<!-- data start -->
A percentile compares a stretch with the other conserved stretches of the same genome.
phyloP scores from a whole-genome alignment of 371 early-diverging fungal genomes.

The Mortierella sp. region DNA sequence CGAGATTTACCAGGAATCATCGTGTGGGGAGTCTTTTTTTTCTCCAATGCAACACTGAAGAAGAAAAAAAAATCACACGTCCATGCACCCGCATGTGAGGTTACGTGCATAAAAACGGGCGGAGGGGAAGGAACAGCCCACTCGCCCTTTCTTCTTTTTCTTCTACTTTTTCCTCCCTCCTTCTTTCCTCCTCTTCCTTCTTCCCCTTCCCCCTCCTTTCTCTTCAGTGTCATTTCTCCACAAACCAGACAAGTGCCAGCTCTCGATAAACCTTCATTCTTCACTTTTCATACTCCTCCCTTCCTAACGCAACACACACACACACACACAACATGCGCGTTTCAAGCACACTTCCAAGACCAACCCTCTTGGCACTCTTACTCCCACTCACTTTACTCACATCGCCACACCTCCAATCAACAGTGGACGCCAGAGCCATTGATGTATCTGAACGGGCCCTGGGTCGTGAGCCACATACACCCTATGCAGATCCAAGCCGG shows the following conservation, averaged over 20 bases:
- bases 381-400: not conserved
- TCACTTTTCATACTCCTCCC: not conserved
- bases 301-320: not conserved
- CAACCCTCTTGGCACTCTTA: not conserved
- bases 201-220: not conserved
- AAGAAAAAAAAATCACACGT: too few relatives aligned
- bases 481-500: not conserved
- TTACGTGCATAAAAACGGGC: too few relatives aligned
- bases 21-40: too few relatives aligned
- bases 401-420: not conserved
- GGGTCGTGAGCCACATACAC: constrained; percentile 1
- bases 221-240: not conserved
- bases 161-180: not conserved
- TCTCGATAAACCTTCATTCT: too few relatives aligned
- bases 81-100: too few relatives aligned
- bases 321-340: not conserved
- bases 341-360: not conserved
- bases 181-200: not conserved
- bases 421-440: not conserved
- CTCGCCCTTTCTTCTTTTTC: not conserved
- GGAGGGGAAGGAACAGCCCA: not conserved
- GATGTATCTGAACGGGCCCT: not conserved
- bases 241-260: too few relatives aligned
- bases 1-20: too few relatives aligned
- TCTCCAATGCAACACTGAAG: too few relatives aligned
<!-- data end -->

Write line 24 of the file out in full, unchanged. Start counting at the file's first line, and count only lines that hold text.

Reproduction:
- GGAGGGGAAGGAACAGCCCA: not conserved